When companies crave publicity, what often pops to mind first is a press release, despite its several hundred dollars or more price tag. It's not a magic bullet. It's often misunderstood.
I know that by issuing a press release you're doing something that might feel like a big deal to your company. But to journalists on the receiving end, it most often comes across as just another misdirected, non-news item clogging their pile of email. You and many other companies have trained them to immediately delete press releases.
Sound harsh? As a former journalist, I assure you it's the truth.
Here are four questions to ask yourself before hitting send.
1. Is this news?
Did you hire a new executive? File an IPO? Launch a new product? Expand service to another country? Create a viral social media campaign? Release the results of a research study? Win major award? Appear on the "Today" show? Land a celebrity endorsement?
If you answered yes to any of the above, then you're onto something and a press release could be worth considering. Give it a shot and see what bears out in the writing stages.
Or, is this a marketing announcement? Like "It's tax season, and Tim's Tax Shop is here for all of your tax-filing needs." This is not news. You wouldn't do a press release on your business hours, right? But maybe this is fodder for an email or social media campaign.
2. Are you really a newsmaker?
Are you a company that regularly gets media attention? That's a news maker. You might not be one--yet. Press releases by bigger, established, household-name companies will get more attention than smaller companies and startups.
If you are a smaller firm, you might consider other avenues to communicate to your audience. Think blog posts, social media and newsletters, to name a few. More on this sort of content creation in a bit.
If you feel strongly that your news is worthy of a press release, consider a press release service that sends information to state or regional wires, which is more cost effective than a national release.
3. Who is your audience?
If the answer isn't journalists who write for media outlets that your clients, prospects, employees and stakeholders read, then reconsider.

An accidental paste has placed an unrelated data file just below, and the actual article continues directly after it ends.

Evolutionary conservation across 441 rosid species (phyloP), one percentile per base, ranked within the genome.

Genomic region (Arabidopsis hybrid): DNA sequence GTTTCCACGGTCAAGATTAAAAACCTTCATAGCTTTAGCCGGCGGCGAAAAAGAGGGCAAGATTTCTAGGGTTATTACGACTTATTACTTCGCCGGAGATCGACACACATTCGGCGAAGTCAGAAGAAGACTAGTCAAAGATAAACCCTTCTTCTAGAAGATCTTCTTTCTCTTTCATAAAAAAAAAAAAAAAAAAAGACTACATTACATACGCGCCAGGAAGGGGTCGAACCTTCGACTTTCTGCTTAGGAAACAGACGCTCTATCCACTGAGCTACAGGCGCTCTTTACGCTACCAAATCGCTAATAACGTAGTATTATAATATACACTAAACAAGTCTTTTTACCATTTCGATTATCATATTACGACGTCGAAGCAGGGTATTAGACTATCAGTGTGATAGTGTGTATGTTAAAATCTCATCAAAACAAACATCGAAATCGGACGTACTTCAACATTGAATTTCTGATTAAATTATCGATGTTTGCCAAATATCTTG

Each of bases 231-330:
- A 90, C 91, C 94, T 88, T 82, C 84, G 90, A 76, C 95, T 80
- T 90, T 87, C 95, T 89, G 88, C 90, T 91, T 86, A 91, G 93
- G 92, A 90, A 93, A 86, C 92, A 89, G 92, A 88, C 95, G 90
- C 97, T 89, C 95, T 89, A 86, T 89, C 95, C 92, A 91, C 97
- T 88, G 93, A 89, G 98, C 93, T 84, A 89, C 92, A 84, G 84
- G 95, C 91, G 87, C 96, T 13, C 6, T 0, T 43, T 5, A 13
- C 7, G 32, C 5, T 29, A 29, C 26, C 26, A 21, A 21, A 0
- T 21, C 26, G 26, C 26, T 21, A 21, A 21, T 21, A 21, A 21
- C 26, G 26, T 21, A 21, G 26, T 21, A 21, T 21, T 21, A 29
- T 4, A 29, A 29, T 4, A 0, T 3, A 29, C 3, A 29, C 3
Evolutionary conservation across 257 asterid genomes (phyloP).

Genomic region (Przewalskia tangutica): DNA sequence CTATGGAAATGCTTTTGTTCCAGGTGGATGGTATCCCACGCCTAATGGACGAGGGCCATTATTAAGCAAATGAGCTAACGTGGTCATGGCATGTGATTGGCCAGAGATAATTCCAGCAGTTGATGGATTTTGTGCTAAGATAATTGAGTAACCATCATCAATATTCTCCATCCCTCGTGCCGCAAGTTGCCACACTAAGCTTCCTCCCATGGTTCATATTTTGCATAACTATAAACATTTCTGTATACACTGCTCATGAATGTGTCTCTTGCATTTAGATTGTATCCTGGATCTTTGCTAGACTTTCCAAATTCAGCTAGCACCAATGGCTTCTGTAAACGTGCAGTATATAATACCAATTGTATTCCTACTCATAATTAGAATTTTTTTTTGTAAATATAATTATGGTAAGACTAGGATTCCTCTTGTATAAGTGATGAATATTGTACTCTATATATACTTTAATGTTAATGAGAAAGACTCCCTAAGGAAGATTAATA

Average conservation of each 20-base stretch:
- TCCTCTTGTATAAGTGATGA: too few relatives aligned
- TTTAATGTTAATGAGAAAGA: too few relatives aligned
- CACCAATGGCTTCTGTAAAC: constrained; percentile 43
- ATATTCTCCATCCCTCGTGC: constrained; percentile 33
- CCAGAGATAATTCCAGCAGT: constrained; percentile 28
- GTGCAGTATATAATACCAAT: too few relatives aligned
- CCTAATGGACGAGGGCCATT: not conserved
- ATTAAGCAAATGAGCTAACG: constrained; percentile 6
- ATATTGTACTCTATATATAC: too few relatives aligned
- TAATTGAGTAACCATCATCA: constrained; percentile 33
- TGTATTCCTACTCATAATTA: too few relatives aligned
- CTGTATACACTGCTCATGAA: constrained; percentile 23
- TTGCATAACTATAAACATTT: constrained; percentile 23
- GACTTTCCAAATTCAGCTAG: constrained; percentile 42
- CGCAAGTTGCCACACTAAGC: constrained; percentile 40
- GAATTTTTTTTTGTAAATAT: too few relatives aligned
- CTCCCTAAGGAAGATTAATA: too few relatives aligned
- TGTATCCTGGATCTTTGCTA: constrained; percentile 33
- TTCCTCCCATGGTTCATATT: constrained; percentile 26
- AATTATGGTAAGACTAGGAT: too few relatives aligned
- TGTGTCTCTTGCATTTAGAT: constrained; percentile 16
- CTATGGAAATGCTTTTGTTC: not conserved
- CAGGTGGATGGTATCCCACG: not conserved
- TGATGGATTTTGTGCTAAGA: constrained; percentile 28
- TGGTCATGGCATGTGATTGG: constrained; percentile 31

For example, if your goal is to fill seats at a conference, don't issue that press release. The most important element of a press release is that it's helpful to reporters, namely by offering them news of interest to their audience. And chances are journalists don't care to help fill seats at your conference.
4. Are there more effective ways to convey this message?
No matter your company's size, there could be a better, more targeted -- and perhaps even more cost-effective-- way to broadcast your news. Maybe it's a blog post or LinkedIn article by you or someone on your team. You could engage customers online with a Facebook Live video, create a banner ad for your website, launch an Instagram campaign, or even put up a sponsored ad on Facebook or LinkedIn.
I also recommend you invest in public relations that focuses on forming good relationships with fewer reporters, rather than blanketing the media landscape with a mass press release. Pitching the reporters you know cover your industry is more meaningful than a press release.
To get started, it would be most helpful to engage a public relations pro. If that's not in your budget, you will have to introduce yourself to reporters. Start by setting up Google alerts to identify the kinds of stories in which you'd like to appear, so you can identify the reporters who write them. Follow the reporters on social media. Reach out with an email when you think you have information that would be helpful--or just to say that you really enjoy their articles.
No matter what, it's not a quick hit. It takes time to form these relationships. But they don't call it public relations for nothing.